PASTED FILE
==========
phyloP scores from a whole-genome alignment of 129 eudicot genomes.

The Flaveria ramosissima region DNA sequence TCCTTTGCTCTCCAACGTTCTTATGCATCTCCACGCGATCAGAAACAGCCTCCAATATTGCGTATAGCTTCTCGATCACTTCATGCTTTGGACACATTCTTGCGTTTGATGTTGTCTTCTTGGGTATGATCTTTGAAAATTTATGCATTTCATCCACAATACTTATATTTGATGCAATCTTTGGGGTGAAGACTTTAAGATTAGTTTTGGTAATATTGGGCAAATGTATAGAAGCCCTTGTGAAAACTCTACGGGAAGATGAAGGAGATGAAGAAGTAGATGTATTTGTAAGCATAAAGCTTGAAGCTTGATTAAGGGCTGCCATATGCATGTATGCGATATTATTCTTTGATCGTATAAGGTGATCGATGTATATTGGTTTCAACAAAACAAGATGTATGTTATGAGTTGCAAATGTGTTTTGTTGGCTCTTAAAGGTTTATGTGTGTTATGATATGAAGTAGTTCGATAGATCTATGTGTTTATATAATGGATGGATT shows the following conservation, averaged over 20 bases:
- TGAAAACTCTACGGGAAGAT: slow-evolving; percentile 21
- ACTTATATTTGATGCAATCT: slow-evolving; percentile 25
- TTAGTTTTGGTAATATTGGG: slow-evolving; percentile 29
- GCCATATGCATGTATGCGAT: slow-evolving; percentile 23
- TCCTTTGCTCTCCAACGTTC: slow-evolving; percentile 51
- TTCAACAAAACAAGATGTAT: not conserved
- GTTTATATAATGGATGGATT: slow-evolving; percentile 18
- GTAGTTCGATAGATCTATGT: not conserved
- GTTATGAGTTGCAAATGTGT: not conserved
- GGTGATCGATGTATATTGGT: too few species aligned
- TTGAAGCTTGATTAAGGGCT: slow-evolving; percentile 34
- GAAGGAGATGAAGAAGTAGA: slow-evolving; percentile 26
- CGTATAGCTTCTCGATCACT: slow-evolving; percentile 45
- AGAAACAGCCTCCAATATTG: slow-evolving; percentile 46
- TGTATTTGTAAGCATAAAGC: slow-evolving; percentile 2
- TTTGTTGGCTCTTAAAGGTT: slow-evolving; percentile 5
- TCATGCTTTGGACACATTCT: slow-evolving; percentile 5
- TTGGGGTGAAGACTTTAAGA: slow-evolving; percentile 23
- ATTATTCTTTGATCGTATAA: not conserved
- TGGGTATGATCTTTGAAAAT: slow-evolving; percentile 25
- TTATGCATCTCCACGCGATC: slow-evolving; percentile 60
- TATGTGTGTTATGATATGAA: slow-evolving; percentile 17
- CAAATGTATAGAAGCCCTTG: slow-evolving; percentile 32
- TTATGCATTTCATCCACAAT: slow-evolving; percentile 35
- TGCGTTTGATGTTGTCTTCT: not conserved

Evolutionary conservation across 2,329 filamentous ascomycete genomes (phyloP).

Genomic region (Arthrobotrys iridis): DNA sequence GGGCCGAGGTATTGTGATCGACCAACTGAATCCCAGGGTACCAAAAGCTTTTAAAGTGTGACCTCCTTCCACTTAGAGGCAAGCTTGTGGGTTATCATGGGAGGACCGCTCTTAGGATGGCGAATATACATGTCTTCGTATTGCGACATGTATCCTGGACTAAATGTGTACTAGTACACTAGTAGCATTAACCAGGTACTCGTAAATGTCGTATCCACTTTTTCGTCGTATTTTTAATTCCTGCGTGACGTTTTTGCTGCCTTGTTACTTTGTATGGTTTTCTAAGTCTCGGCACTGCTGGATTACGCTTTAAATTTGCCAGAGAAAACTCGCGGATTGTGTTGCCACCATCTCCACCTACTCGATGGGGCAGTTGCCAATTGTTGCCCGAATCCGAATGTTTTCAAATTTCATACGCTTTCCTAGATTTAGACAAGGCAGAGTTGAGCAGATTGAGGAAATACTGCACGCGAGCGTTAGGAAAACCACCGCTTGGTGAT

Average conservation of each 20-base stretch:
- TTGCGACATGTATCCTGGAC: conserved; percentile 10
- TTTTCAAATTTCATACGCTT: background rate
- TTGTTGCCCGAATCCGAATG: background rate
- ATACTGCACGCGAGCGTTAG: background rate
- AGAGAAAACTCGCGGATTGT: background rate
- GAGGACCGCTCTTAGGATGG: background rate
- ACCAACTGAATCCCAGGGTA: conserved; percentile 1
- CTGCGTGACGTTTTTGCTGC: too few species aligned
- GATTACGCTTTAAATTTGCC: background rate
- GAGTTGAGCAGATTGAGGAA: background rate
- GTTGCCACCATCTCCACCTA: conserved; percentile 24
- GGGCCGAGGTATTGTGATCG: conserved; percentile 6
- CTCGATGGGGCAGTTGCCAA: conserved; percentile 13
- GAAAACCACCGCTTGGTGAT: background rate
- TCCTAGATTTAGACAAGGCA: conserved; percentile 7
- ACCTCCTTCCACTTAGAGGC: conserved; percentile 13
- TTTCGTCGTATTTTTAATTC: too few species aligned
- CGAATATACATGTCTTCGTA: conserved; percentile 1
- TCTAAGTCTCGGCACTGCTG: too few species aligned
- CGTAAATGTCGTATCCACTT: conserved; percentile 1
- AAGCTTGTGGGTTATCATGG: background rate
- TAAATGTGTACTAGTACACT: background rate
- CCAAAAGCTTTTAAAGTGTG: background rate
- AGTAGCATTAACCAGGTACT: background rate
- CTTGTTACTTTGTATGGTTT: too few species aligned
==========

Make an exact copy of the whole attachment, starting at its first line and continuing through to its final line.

phyloP scores from a whole-genome alignment of 129 eudicot genomes.

The Flaveria ramosissima region DNA sequence TCCTTTGCTCTCCAACGTTCTTATGCATCTCCACGCGATCAGAAACAGCCTCCAATATTGCGTATAGCTTCTCGATCACTTCATGCTTTGGACACATTCTTGCGTTTGATGTTGTCTTCTTGGGTATGATCTTTGAAAATTTATGCATTTCATCCACAATACTTATATTTGATGCAATCTTTGGGGTGAAGACTTTAAGATTAGTTTTGGTAATATTGGGCAAATGTATAGAAGCCCTTGTGAAAACTCTACGGGAAGATGAAGGAGATGAAGAAGTAGATGTATTTGTAAGCATAAAGCTTGAAGCTTGATTAAGGGCTGCCATATGCATGTATGCGATATTATTCTTTGATCGTATAAGGTGATCGATGTATATTGGTTTCAACAAAACAAGATGTATGTTATGAGTTGCAAATGTGTTTTGTTGGCTCTTAAAGGTTTATGTGTGTTATGATATGAAGTAGTTCGATAGATCTATGTGTTTATATAATGGATGGATT shows the following conservation, averaged over 20 bases:
- TGAAAACTCTACGGGAAGAT: slow-evolving; percentile 21
- ACTTATATTTGATGCAATCT: slow-evolving; percentile 25
- TTAGTTTTGGTAATATTGGG: slow-evolving; percentile 29
- GCCATATGCATGTATGCGAT: slow-evolving; percentile 23
- TCCTTTGCTCTCCAACGTTC: slow-evolving; percentile 51
- TTCAACAAAACAAGATGTAT: not conserved
- GTTTATATAATGGATGGATT: slow-evolving; percentile 18
- GTAGTTCGATAGATCTATGT: not conserved
- GTTATGAGTTGCAAATGTGT: not conserved
- GGTGATCGATGTATATTGGT: too few species aligned
- TTGAAGCTTGATTAAGGGCT: slow-evolving; percentile 34
- GAAGGAGATGAAGAAGTAGA: slow-evolving; percentile 26
- CGTATAGCTTCTCGATCACT: slow-evolving; percentile 45
- AGAAACAGCCTCCAATATTG: slow-evolving; percentile 46
- TGTATTTGTAAGCATAAAGC: slow-evolving; percentile 2
- TTTGTTGGCTCTTAAAGGTT: slow-evolving; percentile 5
- TCATGCTTTGGACACATTCT: slow-evolving; percentile 5
- TTGGGGTGAAGACTTTAAGA: slow-evolving; percentile 23
- ATTATTCTTTGATCGTATAA: not conserved
- TGGGTATGATCTTTGAAAAT: slow-evolving; percentile 25
- TTATGCATCTCCACGCGATC: slow-evolving; percentile 60
- TATGTGTGTTATGATATGAA: slow-evolving; percentile 17
- CAAATGTATAGAAGCCCTTG: slow-evolving; percentile 32
- TTATGCATTTCATCCACAAT: slow-evolving; percentile 35
- TGCGTTTGATGTTGTCTTCT: not conserved

Evolutionary conservation across 2,329 filamentous ascomycete genomes (phyloP).

Genomic region (Arthrobotrys iridis): DNA sequence GGGCCGAGGTATTGTGATCGACCAACTGAATCCCAGGGTACCAAAAGCTTTTAAAGTGTGACCTCCTTCCACTTAGAGGCAAGCTTGTGGGTTATCATGGGAGGACCGCTCTTAGGATGGCGAATATACATGTCTTCGTATTGCGACATGTATCCTGGACTAAATGTGTACTAGTACACTAGTAGCATTAACCAGGTACTCGTAAATGTCGTATCCACTTTTTCGTCGTATTTTTAATTCCTGCGTGACGTTTTTGCTGCCTTGTTACTTTGTATGGTTTTCTAAGTCTCGGCACTGCTGGATTACGCTTTAAATTTGCCAGAGAAAACTCGCGGATTGTGTTGCCACCATCTCCACCTACTCGATGGGGCAGTTGCCAATTGTTGCCCGAATCCGAATGTTTTCAAATTTCATACGCTTTCCTAGATTTAGACAAGGCAGAGTTGAGCAGATTGAGGAAATACTGCACGCGAGCGTTAGGAAAACCACCGCTTGGTGAT

Average conservation of each 20-base stretch:
- TTGCGACATGTATCCTGGAC: conserved; percentile 10
- TTTTCAAATTTCATACGCTT: background rate
- TTGTTGCCCGAATCCGAATG: background rate
- ATACTGCACGCGAGCGTTAG: background rate
- AGAGAAAACTCGCGGATTGT: background rate
- GAGGACCGCTCTTAGGATGG: background rate
- ACCAACTGAATCCCAGGGTA: conserved; percentile 1
- CTGCGTGACGTTTTTGCTGC: too few species aligned
- GATTACGCTTTAAATTTGCC: background rate
- GAGTTGAGCAGATTGAGGAA: background rate
- GTTGCCACCATCTCCACCTA: conserved; percentile 24
- GGGCCGAGGTATTGTGATCG: conserved; percentile 6
- CTCGATGGGGCAGTTGCCAA: conserved; percentile 13
- GAAAACCACCGCTTGGTGAT: background rate
- TCCTAGATTTAGACAAGGCA: conserved; percentile 7
- ACCTCCTTCCACTTAGAGGC: conserved; percentile 13
- TTTCGTCGTATTTTTAATTC: too few species aligned
- CGAATATACATGTCTTCGTA: conserved; percentile 1
- TCTAAGTCTCGGCACTGCTG: too few species aligned
- CGTAAATGTCGTATCCACTT: conserved; percentile 1
- AAGCTTGTGGGTTATCATGG: background rate
- TAAATGTGTACTAGTACACT: background rate
- CCAAAAGCTTTTAAAGTGTG: background rate
- AGTAGCATTAACCAGGTACT: background rate
- CTTGTTACTTTGTATGGTTT: too few species aligned